Illinois Department of Public Health (IDPH) Director Nirav D. Shah, M.D., J.D. announced today the Illinois State Cancer Registry has received gold certification this year from the North American Association of Central Cancer Registries. This marks the 18th consecutive year Illinois has received this honor. Only those registries meeting the highest standards are awarded gold certification.
“This speaks to the great work being done at the Illinois Department of Public Health,” said Gov. Bruce Rauner. “I want to congratulate IDPH on its efforts to provide complete and accurate data that allows us to make informed prevention decisions to improve the health of all Illinois residents.”
“Illinois is nationally recognized to have one of the best systems in the country for collecting cancer data and I would like to thank the cancer registrars from hospitals throughout the state as well as the Illinois State Cancer Registry staff for their contributions toward achieving gold certification,” said Director Shah. “Illinois residents should be confident in the accuracy and completeness of cancer data that can help us understand the burden of cancer in Illinois and target our prevention and treatment efforts.”
The North American Association of Central Cancer Registries annually reviews all state cancer registries in North America for their performance in collecting complete, accurate, and timely cancer data. No other state with as high a case load has achieved the gold standard registry designation for as many consecutive years.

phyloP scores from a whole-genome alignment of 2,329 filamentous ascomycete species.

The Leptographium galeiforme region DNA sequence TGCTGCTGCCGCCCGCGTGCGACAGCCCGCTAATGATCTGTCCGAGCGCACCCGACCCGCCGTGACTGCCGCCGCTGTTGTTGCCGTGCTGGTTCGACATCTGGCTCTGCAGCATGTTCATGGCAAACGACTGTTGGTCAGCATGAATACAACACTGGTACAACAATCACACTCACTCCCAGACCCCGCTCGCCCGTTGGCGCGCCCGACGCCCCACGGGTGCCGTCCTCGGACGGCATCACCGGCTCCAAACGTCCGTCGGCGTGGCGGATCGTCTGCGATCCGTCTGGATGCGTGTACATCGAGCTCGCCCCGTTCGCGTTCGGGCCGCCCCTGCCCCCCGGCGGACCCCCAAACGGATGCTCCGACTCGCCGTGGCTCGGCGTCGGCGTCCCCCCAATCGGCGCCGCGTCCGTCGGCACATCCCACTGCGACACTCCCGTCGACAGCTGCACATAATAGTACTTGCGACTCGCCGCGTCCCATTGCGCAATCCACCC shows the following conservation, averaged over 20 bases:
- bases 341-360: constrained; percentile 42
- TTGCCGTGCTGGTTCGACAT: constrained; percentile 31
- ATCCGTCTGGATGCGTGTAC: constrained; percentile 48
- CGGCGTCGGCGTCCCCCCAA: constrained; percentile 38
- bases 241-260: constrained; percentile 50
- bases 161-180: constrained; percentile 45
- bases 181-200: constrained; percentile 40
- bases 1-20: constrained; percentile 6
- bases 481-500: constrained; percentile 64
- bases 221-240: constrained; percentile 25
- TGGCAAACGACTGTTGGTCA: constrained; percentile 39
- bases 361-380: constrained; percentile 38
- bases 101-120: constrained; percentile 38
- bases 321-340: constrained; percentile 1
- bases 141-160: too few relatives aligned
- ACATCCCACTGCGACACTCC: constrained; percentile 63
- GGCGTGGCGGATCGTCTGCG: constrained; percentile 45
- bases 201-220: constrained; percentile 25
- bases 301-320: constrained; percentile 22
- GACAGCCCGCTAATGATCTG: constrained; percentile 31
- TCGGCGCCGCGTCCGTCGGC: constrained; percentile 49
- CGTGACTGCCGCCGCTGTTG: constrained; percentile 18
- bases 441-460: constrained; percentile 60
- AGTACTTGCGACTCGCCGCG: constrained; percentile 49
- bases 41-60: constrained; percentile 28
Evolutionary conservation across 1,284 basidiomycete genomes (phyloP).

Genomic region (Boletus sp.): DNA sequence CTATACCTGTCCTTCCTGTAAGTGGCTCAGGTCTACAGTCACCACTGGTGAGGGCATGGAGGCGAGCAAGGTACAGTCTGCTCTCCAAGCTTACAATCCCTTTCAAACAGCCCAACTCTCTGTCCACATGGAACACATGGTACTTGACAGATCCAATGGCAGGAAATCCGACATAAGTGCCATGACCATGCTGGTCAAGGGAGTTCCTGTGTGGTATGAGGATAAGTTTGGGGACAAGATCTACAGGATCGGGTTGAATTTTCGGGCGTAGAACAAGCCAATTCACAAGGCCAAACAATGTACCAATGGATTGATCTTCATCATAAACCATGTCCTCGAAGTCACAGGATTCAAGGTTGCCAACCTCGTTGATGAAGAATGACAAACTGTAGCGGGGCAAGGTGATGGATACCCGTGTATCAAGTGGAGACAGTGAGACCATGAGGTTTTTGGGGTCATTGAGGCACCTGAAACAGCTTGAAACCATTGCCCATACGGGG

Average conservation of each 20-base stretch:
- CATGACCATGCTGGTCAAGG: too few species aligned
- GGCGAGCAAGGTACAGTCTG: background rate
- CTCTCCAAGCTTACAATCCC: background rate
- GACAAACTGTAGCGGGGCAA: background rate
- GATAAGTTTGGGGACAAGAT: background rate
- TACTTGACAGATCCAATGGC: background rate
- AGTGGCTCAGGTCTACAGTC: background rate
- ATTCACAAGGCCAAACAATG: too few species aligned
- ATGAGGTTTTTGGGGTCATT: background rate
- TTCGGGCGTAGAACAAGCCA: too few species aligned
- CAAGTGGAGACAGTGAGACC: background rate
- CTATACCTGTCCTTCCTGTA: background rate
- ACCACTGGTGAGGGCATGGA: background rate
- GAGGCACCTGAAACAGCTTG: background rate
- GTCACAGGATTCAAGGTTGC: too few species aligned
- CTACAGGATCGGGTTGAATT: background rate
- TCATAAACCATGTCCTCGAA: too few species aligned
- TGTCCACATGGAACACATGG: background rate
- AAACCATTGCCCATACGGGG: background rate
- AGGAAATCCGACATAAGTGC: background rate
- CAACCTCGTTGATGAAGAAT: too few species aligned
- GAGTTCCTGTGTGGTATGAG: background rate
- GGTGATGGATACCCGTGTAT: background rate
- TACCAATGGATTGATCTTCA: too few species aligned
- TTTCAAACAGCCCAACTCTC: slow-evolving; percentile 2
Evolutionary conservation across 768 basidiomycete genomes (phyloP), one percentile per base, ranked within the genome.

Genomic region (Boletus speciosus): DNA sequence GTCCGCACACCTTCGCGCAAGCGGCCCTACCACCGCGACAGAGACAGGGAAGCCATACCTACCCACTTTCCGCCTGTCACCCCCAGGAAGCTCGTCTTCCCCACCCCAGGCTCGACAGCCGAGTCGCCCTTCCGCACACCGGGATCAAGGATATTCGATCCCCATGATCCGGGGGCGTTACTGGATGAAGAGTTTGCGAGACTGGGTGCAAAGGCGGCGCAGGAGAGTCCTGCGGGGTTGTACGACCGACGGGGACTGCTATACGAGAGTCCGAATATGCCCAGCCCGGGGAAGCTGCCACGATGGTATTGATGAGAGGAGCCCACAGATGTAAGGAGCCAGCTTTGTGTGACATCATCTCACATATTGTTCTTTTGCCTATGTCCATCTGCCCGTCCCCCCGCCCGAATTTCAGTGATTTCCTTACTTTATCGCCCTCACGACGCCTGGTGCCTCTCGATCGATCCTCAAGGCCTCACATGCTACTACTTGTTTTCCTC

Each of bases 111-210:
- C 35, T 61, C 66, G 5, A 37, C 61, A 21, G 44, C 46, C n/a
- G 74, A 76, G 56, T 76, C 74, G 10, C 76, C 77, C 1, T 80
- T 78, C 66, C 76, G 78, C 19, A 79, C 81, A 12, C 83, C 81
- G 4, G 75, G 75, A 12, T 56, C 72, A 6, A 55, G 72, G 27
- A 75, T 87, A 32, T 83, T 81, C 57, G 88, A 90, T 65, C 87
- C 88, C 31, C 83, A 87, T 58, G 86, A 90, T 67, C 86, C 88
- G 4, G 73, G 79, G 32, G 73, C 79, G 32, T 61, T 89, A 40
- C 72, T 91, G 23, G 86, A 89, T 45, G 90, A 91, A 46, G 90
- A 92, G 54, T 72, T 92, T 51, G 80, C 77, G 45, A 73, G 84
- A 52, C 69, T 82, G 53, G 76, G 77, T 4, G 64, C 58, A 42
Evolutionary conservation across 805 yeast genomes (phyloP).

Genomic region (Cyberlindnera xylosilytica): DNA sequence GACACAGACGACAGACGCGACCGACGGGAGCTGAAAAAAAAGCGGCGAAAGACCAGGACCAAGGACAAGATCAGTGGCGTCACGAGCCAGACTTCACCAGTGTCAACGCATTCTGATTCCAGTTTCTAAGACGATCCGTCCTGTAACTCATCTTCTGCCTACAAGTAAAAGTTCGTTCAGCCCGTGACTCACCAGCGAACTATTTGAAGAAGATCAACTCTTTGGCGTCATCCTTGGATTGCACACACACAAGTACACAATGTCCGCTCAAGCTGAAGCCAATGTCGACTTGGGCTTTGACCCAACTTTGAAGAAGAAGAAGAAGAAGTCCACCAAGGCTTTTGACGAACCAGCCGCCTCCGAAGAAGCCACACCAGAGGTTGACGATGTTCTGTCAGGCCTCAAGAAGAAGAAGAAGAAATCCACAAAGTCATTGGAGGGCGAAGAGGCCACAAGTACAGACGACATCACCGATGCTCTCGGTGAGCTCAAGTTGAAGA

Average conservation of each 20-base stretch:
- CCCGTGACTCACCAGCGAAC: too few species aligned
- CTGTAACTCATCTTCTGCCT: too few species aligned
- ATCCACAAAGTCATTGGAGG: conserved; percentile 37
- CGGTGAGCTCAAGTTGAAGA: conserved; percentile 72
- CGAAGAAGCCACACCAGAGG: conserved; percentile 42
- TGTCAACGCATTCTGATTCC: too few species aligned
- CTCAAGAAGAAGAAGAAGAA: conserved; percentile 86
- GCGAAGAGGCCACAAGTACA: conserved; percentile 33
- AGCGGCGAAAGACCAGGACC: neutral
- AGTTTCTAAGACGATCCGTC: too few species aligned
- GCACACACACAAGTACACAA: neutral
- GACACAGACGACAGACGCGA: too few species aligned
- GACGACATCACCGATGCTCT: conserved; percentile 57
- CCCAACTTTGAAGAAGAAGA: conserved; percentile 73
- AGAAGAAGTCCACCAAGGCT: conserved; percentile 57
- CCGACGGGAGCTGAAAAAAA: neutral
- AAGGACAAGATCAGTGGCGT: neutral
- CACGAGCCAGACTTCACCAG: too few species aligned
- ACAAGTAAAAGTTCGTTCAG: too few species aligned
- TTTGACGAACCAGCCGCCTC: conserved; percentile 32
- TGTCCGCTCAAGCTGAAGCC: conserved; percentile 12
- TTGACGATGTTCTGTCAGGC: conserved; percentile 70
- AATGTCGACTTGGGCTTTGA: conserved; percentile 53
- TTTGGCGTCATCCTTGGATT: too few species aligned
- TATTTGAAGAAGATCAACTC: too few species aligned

In addition to the gold certification, the Illinois State Cancer Registry has recently been recognized as a Registry of Excellence by the Centers for Disease Control and Prevention’s (CDC) National Program of Cancer Registries. The recognition is also based on the registry’s performance in collecting complete, timely, and high-quality data.
The Illinois State Cancer Registry, maintained by IDPH, is the only source for population-based cancer incidence for the state. The information collected by the registry is important for cancer surveillance and research efforts both statewide and nationally. The registry provides information about population-based cancer incidence, cancer by site numbers, morbidity and mortality data, and statistics broken down into cancer type, sex, race, age, and geographical area. According to CDC, one of four deaths in the United States is attributable to cancer. Cancer is the second most common cause of death in Illinois and the United States, and the leading cause of death for Illinois citizens aged 45-64. Cancer affects all racial and ethnic groups and kills more Illinoisans annually than AIDS, injuries, and homicides combined. It is projected more than 67,990 people in Illinois will be diagnosed with cancer this year and more than 25,540 people with cancer will die from the disease.